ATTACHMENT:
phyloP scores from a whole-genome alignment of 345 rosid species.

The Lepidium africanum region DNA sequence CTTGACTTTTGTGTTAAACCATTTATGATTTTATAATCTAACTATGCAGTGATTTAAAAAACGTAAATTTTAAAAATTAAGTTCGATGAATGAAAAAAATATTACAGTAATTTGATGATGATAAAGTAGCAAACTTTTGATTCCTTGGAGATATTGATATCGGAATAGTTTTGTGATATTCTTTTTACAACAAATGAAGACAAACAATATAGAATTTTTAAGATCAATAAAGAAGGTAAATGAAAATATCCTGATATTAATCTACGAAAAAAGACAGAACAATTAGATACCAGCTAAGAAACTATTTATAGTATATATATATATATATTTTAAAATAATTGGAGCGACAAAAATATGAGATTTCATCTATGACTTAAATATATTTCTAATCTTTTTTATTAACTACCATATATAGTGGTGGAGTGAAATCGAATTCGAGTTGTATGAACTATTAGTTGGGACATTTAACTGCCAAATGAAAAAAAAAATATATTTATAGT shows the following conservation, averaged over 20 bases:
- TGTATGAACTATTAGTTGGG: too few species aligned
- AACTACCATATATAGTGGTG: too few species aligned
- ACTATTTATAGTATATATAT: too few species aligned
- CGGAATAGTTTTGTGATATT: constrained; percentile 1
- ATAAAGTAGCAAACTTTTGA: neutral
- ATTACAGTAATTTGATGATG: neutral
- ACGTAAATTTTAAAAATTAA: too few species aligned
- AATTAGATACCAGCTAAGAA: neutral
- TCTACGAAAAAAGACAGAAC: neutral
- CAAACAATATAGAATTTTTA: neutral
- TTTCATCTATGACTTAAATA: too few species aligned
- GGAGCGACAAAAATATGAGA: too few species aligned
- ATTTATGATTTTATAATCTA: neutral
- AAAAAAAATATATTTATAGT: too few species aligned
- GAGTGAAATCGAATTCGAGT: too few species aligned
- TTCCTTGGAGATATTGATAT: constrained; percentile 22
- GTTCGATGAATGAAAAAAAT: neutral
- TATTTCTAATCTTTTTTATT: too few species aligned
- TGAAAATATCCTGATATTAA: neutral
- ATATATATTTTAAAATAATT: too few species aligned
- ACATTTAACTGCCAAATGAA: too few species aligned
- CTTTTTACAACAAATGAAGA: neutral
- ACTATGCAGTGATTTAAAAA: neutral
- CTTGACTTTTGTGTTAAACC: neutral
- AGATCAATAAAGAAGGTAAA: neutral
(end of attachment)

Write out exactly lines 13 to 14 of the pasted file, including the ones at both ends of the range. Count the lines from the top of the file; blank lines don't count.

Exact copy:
- TTTCATCTATGACTTAAATA: too few species aligned
- GGAGCGACAAAAATATGAGA: too few species aligned